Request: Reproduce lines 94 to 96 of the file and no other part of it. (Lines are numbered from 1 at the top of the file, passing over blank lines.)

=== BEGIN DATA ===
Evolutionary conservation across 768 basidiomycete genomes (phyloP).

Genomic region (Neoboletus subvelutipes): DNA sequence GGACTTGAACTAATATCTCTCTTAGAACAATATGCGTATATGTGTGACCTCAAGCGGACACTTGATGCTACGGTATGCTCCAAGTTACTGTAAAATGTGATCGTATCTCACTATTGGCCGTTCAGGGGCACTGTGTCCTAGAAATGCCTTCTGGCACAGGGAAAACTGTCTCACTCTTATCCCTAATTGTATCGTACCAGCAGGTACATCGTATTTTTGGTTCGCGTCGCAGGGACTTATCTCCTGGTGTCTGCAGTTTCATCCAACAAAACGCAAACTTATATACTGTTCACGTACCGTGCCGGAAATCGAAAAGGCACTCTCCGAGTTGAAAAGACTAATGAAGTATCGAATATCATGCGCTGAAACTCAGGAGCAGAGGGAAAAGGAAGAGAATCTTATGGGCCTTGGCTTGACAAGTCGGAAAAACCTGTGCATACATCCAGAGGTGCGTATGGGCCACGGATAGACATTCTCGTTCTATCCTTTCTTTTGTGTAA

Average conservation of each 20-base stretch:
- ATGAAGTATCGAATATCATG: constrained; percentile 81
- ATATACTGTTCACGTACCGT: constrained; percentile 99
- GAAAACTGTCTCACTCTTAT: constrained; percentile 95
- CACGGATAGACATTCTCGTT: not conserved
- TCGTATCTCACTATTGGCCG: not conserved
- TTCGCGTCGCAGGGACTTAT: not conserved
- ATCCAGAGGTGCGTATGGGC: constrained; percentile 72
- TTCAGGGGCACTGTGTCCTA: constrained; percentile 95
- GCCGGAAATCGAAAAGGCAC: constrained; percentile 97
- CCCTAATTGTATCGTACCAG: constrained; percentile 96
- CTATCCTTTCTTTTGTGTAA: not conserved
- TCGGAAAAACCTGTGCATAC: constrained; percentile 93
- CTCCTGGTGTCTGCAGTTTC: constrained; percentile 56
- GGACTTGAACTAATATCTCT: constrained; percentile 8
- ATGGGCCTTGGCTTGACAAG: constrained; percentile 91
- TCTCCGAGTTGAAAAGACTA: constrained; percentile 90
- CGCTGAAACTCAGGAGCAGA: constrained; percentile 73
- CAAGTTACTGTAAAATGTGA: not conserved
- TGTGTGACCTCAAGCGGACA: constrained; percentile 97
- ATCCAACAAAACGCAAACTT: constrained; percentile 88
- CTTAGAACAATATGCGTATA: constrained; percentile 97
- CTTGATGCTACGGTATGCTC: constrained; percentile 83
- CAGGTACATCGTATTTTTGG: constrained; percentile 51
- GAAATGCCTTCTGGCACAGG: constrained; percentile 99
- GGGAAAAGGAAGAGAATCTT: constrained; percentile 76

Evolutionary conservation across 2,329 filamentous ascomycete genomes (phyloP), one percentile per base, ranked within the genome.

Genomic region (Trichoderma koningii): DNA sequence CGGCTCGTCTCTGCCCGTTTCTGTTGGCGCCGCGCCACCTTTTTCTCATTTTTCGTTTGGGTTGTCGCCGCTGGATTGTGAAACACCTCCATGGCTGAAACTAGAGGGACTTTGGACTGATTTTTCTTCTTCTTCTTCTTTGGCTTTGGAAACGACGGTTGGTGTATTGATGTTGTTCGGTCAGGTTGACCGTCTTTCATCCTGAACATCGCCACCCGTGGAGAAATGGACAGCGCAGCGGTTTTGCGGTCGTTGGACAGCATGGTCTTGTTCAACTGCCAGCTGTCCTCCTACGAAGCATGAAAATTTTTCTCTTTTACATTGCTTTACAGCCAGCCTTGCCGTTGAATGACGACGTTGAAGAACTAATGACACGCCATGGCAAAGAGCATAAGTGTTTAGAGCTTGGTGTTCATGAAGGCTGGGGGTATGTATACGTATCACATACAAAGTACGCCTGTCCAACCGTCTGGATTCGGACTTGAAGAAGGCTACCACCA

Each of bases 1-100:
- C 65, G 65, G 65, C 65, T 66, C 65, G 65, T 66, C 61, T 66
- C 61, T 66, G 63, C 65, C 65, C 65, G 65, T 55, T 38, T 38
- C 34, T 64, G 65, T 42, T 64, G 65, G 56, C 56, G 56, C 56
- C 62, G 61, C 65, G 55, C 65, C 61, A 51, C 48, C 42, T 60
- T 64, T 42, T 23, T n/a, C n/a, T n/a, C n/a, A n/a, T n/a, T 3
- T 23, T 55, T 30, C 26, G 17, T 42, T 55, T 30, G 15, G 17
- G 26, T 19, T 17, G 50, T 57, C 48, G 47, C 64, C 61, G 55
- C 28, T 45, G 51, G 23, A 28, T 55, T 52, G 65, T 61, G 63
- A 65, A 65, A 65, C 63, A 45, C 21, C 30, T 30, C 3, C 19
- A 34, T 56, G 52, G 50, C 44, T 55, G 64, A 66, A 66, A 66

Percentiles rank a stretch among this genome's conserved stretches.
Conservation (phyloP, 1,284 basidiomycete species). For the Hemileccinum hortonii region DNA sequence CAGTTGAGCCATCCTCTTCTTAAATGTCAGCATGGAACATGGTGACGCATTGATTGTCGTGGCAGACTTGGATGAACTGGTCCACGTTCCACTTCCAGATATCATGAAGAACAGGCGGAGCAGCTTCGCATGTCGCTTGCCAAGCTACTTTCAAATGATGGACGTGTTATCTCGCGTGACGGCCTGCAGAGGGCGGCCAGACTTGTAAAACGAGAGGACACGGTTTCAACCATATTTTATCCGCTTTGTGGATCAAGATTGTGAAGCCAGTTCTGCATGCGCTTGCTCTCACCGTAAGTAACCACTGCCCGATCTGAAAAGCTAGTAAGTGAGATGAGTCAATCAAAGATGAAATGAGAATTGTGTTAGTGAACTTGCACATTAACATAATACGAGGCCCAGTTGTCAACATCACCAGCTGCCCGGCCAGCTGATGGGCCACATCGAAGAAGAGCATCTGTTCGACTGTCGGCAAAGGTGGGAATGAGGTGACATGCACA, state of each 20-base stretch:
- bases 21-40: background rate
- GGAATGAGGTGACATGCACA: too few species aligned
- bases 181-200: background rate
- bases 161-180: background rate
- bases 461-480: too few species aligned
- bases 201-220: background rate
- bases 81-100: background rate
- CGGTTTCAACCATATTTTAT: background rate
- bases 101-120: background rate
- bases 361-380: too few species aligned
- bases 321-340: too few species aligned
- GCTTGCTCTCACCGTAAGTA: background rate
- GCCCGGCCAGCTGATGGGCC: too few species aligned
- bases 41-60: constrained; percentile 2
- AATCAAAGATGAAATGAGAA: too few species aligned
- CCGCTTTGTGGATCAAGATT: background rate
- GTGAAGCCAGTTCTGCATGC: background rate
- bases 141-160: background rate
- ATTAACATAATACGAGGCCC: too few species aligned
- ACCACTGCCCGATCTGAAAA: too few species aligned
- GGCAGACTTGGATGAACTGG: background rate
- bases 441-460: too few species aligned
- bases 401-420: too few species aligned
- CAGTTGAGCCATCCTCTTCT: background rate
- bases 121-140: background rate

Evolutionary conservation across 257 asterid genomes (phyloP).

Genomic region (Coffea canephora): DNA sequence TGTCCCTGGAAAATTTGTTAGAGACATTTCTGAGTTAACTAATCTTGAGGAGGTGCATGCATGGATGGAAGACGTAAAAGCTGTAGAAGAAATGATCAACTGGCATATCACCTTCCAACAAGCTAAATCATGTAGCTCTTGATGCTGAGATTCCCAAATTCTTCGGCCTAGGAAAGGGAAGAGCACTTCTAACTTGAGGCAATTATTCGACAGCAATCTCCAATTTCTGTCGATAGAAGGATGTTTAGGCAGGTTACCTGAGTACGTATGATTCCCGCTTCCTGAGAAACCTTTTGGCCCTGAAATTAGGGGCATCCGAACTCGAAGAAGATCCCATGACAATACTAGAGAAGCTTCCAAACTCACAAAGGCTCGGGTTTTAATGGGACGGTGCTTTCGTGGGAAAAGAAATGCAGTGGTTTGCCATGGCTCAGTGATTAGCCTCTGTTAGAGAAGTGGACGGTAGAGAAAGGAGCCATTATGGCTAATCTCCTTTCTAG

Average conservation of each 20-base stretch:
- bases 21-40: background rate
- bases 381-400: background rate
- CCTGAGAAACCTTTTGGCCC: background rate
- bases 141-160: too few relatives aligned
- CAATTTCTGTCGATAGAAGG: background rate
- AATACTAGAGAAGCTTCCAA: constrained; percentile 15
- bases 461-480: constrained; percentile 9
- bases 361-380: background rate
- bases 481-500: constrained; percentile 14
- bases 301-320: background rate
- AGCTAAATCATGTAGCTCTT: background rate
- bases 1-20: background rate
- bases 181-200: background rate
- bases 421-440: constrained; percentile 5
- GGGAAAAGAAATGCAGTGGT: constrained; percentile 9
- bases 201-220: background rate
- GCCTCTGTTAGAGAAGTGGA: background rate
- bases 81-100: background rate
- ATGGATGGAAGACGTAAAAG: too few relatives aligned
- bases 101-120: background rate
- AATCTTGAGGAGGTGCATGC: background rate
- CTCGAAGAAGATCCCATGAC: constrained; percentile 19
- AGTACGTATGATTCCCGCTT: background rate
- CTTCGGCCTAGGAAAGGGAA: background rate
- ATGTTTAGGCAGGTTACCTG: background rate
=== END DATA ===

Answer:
- AGTACGTATGATTCCCGCTT: background rate
- CTTCGGCCTAGGAAAGGGAA: background rate
- ATGTTTAGGCAGGTTACCTG: background rate